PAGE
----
Wednesday, February 21, 2024

Asset Inventory for Security Teams

    The identification of all assets in any organisation is critical for several reasons. From a security point of view, this is essential for implementing proper protection. It enables organisations to establish appropriate security controls, access management policies, and incident response procedures to safeguard assets.
    I have created scripts that simplify the tasks associated with managing GCP Asset Inventory. I used Resource Manager and Cloud Asset APIs in order to create a central database. The choice of a spreadsheet interface was deliberate, driven by its simplicity. But it’s easy to switch to storing data in a database like big query or cloud sql. It’s also easy to use Looker Studio to present the results.
    I created 3 scripts at my GitHub project [1]. - main script which setup asset inventory. - script used to manage information about compute engines and - script used to manage information about GKE clusters and workloads.

Setup steps:
  1. Prepare the following information:
    1. GCP ORG ID
    2. ID of spreadsheet for cache database (just create new spreadsheet)
    3. ID of spreadsheet for inventory database (just create a new spreadsheet)
  2. Create a new project in Google Apps Script and place 3 files from my Github project. It is also required to create a Service Account in GCP with a role which can collect information from the GCP Resource Manager. The full setup is more complex and it can be a topic for a separate article). 
  3. Provide information from point 1 to
  4. Configure config_scope in At the moment supported features are: Compute Engines (COMPUTE_ENGINES) and GKE Clusters (GKE_CLUSTERS) including Pods and Deployments.
  5. Run setup_cache_db() - in this step a temporary database of assets is created.
  6. OPTIONAL STEP: set priorities for GKE clusters (it is important when you have a prod and non-prod environment, non-prod must have lower priority). You can set priorities in cache.db.
  7. Run function run_asset_inventory from file - in this step script collects information about all assets and stores it in cache.db.
  8. Run setup_inventory_db function - in this step final asset inventory db is created. 
  9. Run run_scheduled_scan_vm_asset_inventory function from and run_scheduled_scan_gke_asset_inventory function from Both scripts copy information from cache.db to main inventory.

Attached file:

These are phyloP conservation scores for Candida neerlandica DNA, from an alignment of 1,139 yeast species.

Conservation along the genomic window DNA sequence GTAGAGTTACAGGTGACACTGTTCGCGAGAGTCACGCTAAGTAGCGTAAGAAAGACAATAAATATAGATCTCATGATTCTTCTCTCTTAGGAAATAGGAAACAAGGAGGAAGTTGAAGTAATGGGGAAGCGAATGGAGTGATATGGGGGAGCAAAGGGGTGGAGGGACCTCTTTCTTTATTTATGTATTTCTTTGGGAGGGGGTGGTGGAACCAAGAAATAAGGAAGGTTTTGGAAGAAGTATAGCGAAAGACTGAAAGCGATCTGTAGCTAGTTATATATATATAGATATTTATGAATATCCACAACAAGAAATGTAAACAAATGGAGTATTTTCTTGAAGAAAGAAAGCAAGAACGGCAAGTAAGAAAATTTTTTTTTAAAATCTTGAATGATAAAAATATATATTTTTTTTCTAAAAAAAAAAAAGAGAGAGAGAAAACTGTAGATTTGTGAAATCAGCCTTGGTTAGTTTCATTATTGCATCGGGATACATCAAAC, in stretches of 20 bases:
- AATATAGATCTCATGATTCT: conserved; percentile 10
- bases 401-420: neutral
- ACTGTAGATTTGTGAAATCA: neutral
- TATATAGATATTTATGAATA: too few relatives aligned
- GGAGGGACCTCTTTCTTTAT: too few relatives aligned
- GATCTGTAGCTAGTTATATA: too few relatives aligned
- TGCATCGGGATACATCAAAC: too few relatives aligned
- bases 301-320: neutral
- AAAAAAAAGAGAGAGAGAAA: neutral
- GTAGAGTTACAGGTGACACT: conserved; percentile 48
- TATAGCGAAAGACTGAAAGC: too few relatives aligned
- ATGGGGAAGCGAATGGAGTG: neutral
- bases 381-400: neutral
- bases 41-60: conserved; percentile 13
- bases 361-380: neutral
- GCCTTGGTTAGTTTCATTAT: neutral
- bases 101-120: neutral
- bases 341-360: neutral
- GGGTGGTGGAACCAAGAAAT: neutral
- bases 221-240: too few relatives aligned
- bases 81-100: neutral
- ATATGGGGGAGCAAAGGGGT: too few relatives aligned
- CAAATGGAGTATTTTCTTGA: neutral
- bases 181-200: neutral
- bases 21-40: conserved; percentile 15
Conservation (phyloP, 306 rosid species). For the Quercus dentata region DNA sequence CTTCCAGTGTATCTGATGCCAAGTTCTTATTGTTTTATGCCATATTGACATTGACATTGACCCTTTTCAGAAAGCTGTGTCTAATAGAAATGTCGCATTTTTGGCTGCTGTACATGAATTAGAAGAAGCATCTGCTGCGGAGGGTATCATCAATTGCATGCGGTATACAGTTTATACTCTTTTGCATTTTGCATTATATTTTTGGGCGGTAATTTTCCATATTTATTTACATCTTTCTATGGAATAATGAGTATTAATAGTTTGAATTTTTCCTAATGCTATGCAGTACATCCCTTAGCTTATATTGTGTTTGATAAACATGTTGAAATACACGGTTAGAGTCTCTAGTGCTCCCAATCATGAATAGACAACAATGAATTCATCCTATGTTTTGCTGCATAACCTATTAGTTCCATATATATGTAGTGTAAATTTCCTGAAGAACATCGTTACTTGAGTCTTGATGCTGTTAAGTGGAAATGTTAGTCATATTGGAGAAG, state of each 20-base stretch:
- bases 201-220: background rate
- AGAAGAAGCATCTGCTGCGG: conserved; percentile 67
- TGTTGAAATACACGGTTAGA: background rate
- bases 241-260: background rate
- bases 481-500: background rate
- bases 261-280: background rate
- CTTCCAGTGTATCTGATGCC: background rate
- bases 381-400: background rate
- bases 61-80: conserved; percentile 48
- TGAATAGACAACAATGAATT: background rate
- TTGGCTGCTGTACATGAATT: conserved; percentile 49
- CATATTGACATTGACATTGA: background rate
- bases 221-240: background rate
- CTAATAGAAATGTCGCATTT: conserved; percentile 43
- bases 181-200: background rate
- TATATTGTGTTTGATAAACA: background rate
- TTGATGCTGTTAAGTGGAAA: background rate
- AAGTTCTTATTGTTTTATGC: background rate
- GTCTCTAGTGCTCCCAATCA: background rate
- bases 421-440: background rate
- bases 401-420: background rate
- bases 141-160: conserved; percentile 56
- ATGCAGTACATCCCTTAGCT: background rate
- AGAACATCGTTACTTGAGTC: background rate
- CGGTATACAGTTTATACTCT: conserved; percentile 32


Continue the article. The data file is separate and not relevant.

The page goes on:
10. The final step is creation triggers in the App Script console.


Sunday, January 15, 2023

Monitoring of operating system versions in Google Workspace

Let’s continue the presentation of examples of use event logs from Google Workspace. Today I’ll describe how to use event logs to check and notify users about outdated versions of the operating system. The idea is to inform users via email that newer versions of the operating systems are available to install. Described methods work for all popular operating systems - e.g. MacOS, Windows, Linux, iOS or Android. 

Keep in mind that this method only notify users and/or administrators. The next step is to enforce installation of the new version. MDM systems can enforce such installation or we can use Google Workspace Context-Aware Access to prohibit older versions. 

Described use case: User just after login to Google Workspace receives notification via email that newer version of the operating system is available.

Source code described here is available at github repository:

The main function is main_version_monitor(). The first function is read_dates(). The function is using a spreadsheet to store the date of the last execution of the script. The main function should be executed at least every 5-10 minutes in order to notify users as soon as possible. We use the last execution date because in the next function read_events() is calling AdminReports.Activities.list() GSuite API which retrieves a list of activities. The read_events() collect 6 types of data from Google Workspace events: DEVICE_TYPE, DEVICE_MODEL, OS_VERSION, SERIAL_NUMBER, date and email of user.